There are numerous other indications of this stratified society. Apart from the choice of language and the ability to speak it, race and caste are denoted by access to transport. Natives walk. Nyai— only able to break out of her lowly status and confer privileges just like a Dutch colonialist because she turfed out her useless husband— provides Minke with a carriage, and because her daughter can ride a horse, Minke learns to do it too. Housing styles and furniture are different in the homes of the elites, and Minke’s friend Jean Marais has a thriving business getting locals to reproduce European designs. Minke often feels uncomfortable and out of place because he doesn’t know social rules such as the use of cutlery, but he’s also discomfited when he recognises that the social rules are being deliberately used to humiliate him, (as when his fair-weather friend Robert Suurhof places him in a situation where as a Native Minke could expect to be completely ignored). And the position of women and girls in mixed-race relationships is invidious. Concubines are held in contempt by everyone, whether the woman chose her fate or not. Jean, the daughter of the Frenchman Jean Marais and an Achenese woman, must be sheltered from public scorn about her origins; and her mother wanted to be killed because she felt sullied by the touch of a European. Nyai’s daughter has no friends at all.

To read the rest of my review please visit ( )
  anzlitlovers | Oct 25, 2018 |
“This Earth of this Mankind” (1975) is the first of the Buru Quartet of historical novels written by Indonesian author Pramoedya Ananta Toer. The other three are “Child of all Nations”, “Footsteps”, and “House of Glass”. The books describe the Dutch colonial era end 19th/beginning 20th Century, from the perspective of various population groups, most notably the young Minke, a Dutch-educated Javanese. The stories were originally told to the fellow prisoners on Buru Island, where Pramoedya was incarcerated during the early years of the Suharto regime, deprived of writing materials. Later, with the help of the same prisoners, the stories were written down, and published, initially only outside Indonesia, where they were banned. This may have helped in turning them into perhaps the most important piece of Indonesian literature, well worth reading. ( )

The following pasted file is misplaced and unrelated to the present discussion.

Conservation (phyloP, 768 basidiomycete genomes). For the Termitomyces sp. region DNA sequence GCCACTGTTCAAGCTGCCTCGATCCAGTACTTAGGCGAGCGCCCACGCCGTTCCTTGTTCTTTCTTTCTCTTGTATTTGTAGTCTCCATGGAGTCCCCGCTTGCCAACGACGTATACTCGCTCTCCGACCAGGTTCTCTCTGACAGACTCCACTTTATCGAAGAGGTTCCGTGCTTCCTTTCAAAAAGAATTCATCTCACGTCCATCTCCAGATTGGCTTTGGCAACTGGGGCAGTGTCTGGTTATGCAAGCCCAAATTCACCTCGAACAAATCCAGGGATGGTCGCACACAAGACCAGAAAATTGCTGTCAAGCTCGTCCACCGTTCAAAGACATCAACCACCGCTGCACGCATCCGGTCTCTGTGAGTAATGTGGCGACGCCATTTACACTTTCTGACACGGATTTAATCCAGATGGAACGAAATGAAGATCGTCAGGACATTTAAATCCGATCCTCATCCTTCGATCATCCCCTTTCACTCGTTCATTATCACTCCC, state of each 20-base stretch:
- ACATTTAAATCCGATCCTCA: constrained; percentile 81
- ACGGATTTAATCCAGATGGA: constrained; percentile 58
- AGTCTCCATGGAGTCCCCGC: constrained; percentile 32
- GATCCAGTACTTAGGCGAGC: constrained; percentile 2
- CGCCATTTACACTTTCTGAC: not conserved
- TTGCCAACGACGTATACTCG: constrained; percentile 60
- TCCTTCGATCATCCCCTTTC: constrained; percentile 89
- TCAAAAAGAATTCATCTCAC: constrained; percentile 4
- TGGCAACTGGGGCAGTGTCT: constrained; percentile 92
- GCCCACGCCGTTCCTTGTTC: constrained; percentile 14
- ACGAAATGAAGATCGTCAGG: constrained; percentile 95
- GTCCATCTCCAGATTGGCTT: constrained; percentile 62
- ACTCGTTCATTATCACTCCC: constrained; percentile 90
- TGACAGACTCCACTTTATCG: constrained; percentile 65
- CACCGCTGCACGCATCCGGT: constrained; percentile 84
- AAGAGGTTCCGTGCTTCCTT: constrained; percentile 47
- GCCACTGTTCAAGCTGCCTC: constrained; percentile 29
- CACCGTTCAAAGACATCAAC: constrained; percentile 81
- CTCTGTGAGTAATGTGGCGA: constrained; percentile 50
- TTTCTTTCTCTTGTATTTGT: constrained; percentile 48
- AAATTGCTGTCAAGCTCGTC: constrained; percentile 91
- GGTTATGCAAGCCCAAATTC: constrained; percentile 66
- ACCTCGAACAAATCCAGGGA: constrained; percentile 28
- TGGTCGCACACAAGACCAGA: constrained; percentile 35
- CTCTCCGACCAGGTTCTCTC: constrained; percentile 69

theonearmedcrab | May 16, 2016 |
"Aarde der mensen" is het eerste en in mijn ogen mooiste deel van een serie van 4 boeken "De Buru-tetralogie" die Pramoedya Ananta Toer tijdens zijn gevangenschap op het eiland Buru schreef en die als onderwerp hebben het opkomende nationalisme van de Indonesische bevolking en de verhouding tussen de inlandse bevolking en het koloniale Nederlandse gezag aan het begin van de 20e eeuw.
Hoofdpersoon in "Aarde der mensen" is Minke, een inlander, zoon van een belangrijk man, die op de HBS in Soerabaja zit, als enige inlander. In Indonesië kent men 3 groepen mensen: de Totoks, oftewel de volbloed Europeanen die bovenaan de ladder staan, gevolgd door de Indo's, mensen die afkomstig zijn uit een huwelijk tussen een Europese man en een inlandse vrouw en de inlanders, de oorspronkelijke bewoners van het land.
In het begin van het boek neemt een vriend van de HBS Minke mee naar de boerderij Buitenzorg. De boerderij is in naam een Europese onderneming, maar wordt in feite gerund door Njai Ontosoroh, de inlandse concubine van Herman Mellinga. De vriend die Indo is wil indruk maken op Annelies, de dochter van njai Ontosoroh, maar ziet tot zijn verbazing dat zowel dochter als moeder veel enthousiaster zijn over Minke.
Wat volgt is deels een liefdesgeschiedenis over de liefde tussen Minke en Annelies en deels een verhaal over de politieke situatie van die tijd. Beide verhaallijnen maken veel indruk en zorgen ervoor dat ik dit boek een van de grote romans van de 20e eeuw vind.
"Aarde der mensen" is het eerste deel van een tetralogie en wordt gevolgd door "Kind van alle volken", "Voetsporen" en "Het glazen huis". ( )
  erikscheffers | Jan 23, 2015 |
This novel paints a vivid and often, indeed, melodramatic portrait of the evils of Dutch colonialism and institutionalized racism in Indonesia at the very end of the 19th century. It gave me insight into a time and a place that were largely unfamiliar. It is also a coming-of-age story, a political tale, and, less successfully, a love story. Originally created and recited orally while the author was imprisoned by the postcolonial government and denied access to writing materials, this novel is the first part of a quartet.